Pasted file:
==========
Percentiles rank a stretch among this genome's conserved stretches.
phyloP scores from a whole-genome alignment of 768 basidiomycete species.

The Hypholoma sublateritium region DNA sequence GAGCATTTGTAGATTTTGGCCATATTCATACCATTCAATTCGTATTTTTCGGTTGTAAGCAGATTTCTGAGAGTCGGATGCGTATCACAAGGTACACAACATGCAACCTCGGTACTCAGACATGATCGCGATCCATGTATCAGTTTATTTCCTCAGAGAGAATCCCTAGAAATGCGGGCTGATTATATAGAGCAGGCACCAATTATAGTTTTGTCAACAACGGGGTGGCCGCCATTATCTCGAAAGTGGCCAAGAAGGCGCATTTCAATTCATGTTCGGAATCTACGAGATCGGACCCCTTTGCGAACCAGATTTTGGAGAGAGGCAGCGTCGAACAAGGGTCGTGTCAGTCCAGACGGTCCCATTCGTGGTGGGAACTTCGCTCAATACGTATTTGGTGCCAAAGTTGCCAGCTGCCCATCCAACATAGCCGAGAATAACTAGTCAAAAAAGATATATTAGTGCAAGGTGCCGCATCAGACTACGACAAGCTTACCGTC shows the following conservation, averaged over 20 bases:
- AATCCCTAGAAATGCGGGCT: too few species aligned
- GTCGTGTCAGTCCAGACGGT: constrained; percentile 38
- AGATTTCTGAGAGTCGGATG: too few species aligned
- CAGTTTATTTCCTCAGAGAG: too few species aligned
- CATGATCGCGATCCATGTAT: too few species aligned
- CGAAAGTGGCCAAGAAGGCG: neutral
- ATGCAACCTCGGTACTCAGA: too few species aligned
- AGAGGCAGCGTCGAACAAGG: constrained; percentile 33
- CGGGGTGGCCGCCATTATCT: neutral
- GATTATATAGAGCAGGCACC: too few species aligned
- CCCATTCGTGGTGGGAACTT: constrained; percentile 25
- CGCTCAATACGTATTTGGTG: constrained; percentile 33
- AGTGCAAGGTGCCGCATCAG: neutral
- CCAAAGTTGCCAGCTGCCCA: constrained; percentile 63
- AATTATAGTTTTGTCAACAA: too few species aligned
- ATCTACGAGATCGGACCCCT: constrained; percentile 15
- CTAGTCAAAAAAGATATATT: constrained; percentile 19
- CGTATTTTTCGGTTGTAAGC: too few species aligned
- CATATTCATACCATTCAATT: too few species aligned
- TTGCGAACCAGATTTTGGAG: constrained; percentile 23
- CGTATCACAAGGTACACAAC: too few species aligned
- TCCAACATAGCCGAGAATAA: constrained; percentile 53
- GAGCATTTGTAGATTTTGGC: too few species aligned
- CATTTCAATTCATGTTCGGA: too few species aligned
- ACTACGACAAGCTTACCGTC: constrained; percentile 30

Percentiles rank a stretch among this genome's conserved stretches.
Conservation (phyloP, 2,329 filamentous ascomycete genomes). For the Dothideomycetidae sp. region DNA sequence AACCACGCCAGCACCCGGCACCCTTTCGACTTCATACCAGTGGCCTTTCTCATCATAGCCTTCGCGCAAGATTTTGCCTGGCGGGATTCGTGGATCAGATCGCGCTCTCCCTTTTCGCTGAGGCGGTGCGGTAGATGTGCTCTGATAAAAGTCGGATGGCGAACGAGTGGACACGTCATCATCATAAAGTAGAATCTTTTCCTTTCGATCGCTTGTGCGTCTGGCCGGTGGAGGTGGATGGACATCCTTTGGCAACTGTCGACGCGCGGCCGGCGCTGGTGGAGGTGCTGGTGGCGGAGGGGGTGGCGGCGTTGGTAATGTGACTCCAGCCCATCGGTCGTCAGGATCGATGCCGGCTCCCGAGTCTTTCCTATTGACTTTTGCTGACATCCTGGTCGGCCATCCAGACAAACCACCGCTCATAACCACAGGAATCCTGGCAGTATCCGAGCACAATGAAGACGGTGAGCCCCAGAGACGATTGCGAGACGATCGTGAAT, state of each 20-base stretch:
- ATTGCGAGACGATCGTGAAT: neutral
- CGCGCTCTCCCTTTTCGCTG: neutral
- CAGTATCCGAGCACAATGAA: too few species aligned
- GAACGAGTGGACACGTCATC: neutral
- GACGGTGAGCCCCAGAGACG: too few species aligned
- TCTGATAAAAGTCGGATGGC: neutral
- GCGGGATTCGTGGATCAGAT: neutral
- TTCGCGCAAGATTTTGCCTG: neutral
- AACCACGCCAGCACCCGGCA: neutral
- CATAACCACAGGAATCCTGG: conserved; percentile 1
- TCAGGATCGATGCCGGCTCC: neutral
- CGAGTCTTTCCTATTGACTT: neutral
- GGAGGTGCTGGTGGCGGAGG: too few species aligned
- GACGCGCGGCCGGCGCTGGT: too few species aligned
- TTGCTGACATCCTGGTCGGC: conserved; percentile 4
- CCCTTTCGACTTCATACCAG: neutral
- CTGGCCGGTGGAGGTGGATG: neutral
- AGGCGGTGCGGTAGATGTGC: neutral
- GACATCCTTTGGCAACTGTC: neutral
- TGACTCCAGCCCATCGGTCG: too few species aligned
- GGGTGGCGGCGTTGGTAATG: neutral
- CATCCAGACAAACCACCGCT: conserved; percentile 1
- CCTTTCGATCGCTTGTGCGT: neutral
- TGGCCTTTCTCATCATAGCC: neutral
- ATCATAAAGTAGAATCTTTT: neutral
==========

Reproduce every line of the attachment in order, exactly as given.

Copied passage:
Percentiles rank a stretch among this genome's conserved stretches.
phyloP scores from a whole-genome alignment of 768 basidiomycete species.

The Hypholoma sublateritium region DNA sequence GAGCATTTGTAGATTTTGGCCATATTCATACCATTCAATTCGTATTTTTCGGTTGTAAGCAGATTTCTGAGAGTCGGATGCGTATCACAAGGTACACAACATGCAACCTCGGTACTCAGACATGATCGCGATCCATGTATCAGTTTATTTCCTCAGAGAGAATCCCTAGAAATGCGGGCTGATTATATAGAGCAGGCACCAATTATAGTTTTGTCAACAACGGGGTGGCCGCCATTATCTCGAAAGTGGCCAAGAAGGCGCATTTCAATTCATGTTCGGAATCTACGAGATCGGACCCCTTTGCGAACCAGATTTTGGAGAGAGGCAGCGTCGAACAAGGGTCGTGTCAGTCCAGACGGTCCCATTCGTGGTGGGAACTTCGCTCAATACGTATTTGGTGCCAAAGTTGCCAGCTGCCCATCCAACATAGCCGAGAATAACTAGTCAAAAAAGATATATTAGTGCAAGGTGCCGCATCAGACTACGACAAGCTTACCGTC shows the following conservation, averaged over 20 bases:
- AATCCCTAGAAATGCGGGCT: too few species aligned
- GTCGTGTCAGTCCAGACGGT: constrained; percentile 38
- AGATTTCTGAGAGTCGGATG: too few species aligned
- CAGTTTATTTCCTCAGAGAG: too few species aligned
- CATGATCGCGATCCATGTAT: too few species aligned
- CGAAAGTGGCCAAGAAGGCG: neutral
- ATGCAACCTCGGTACTCAGA: too few species aligned
- AGAGGCAGCGTCGAACAAGG: constrained; percentile 33
- CGGGGTGGCCGCCATTATCT: neutral
- GATTATATAGAGCAGGCACC: too few species aligned
- CCCATTCGTGGTGGGAACTT: constrained; percentile 25
- CGCTCAATACGTATTTGGTG: constrained; percentile 33
- AGTGCAAGGTGCCGCATCAG: neutral
- CCAAAGTTGCCAGCTGCCCA: constrained; percentile 63
- AATTATAGTTTTGTCAACAA: too few species aligned
- ATCTACGAGATCGGACCCCT: constrained; percentile 15
- CTAGTCAAAAAAGATATATT: constrained; percentile 19
- CGTATTTTTCGGTTGTAAGC: too few species aligned
- CATATTCATACCATTCAATT: too few species aligned
- TTGCGAACCAGATTTTGGAG: constrained; percentile 23
- CGTATCACAAGGTACACAAC: too few species aligned
- TCCAACATAGCCGAGAATAA: constrained; percentile 53
- GAGCATTTGTAGATTTTGGC: too few species aligned
- CATTTCAATTCATGTTCGGA: too few species aligned
- ACTACGACAAGCTTACCGTC: constrained; percentile 30

Percentiles rank a stretch among this genome's conserved stretches.
Conservation (phyloP, 2,329 filamentous ascomycete genomes). For the Dothideomycetidae sp. region DNA sequence AACCACGCCAGCACCCGGCACCCTTTCGACTTCATACCAGTGGCCTTTCTCATCATAGCCTTCGCGCAAGATTTTGCCTGGCGGGATTCGTGGATCAGATCGCGCTCTCCCTTTTCGCTGAGGCGGTGCGGTAGATGTGCTCTGATAAAAGTCGGATGGCGAACGAGTGGACACGTCATCATCATAAAGTAGAATCTTTTCCTTTCGATCGCTTGTGCGTCTGGCCGGTGGAGGTGGATGGACATCCTTTGGCAACTGTCGACGCGCGGCCGGCGCTGGTGGAGGTGCTGGTGGCGGAGGGGGTGGCGGCGTTGGTAATGTGACTCCAGCCCATCGGTCGTCAGGATCGATGCCGGCTCCCGAGTCTTTCCTATTGACTTTTGCTGACATCCTGGTCGGCCATCCAGACAAACCACCGCTCATAACCACAGGAATCCTGGCAGTATCCGAGCACAATGAAGACGGTGAGCCCCAGAGACGATTGCGAGACGATCGTGAAT, state of each 20-base stretch:
- ATTGCGAGACGATCGTGAAT: neutral
- CGCGCTCTCCCTTTTCGCTG: neutral
- CAGTATCCGAGCACAATGAA: too few species aligned
- GAACGAGTGGACACGTCATC: neutral
- GACGGTGAGCCCCAGAGACG: too few species aligned
- TCTGATAAAAGTCGGATGGC: neutral
- GCGGGATTCGTGGATCAGAT: neutral
- TTCGCGCAAGATTTTGCCTG: neutral
- AACCACGCCAGCACCCGGCA: neutral
- CATAACCACAGGAATCCTGG: conserved; percentile 1
- TCAGGATCGATGCCGGCTCC: neutral
- CGAGTCTTTCCTATTGACTT: neutral
- GGAGGTGCTGGTGGCGGAGG: too few species aligned
- GACGCGCGGCCGGCGCTGGT: too few species aligned
- TTGCTGACATCCTGGTCGGC: conserved; percentile 4
- CCCTTTCGACTTCATACCAG: neutral
- CTGGCCGGTGGAGGTGGATG: neutral
- AGGCGGTGCGGTAGATGTGC: neutral
- GACATCCTTTGGCAACTGTC: neutral
- TGACTCCAGCCCATCGGTCG: too few species aligned
- GGGTGGCGGCGTTGGTAATG: neutral
- CATCCAGACAAACCACCGCT: conserved; percentile 1
- CCTTTCGATCGCTTGTGCGT: neutral
- TGGCCTTTCTCATCATAGCC: neutral
- ATCATAAAGTAGAATCTTTT: neutral